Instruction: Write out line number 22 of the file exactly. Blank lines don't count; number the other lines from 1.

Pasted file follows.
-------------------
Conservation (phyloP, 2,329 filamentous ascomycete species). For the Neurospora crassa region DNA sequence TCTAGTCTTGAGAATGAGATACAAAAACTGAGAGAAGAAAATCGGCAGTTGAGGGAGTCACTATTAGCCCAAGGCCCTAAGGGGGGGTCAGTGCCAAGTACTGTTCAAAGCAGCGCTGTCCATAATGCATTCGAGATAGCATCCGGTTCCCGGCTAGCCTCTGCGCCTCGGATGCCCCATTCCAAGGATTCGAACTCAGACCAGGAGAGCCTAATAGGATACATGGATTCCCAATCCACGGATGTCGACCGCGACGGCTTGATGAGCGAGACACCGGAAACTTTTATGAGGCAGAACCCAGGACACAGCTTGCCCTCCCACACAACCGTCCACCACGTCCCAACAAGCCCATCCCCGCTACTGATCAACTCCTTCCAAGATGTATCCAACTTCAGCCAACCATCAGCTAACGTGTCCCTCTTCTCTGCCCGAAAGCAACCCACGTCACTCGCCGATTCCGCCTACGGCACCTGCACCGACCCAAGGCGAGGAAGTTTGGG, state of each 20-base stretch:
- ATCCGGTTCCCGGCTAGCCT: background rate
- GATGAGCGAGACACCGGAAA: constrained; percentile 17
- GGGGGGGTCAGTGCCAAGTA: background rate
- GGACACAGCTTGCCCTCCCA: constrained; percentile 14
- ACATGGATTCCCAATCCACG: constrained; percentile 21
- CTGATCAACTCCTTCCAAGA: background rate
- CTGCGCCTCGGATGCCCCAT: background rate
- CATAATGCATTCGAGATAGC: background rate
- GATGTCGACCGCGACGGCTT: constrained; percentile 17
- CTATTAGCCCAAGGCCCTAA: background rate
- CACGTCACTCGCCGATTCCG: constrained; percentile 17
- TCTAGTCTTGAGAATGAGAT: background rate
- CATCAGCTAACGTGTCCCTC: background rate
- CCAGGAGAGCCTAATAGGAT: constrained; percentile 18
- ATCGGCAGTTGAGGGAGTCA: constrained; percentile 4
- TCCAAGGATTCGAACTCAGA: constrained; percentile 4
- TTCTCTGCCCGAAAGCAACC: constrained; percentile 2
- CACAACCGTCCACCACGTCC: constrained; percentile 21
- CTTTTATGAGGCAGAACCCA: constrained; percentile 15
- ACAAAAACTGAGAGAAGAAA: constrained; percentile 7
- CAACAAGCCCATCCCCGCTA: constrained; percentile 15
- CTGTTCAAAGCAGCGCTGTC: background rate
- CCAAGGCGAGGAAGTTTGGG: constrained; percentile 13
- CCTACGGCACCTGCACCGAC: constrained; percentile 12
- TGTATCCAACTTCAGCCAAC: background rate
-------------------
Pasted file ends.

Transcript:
- CAACAAGCCCATCCCCGCTA: constrained; percentile 15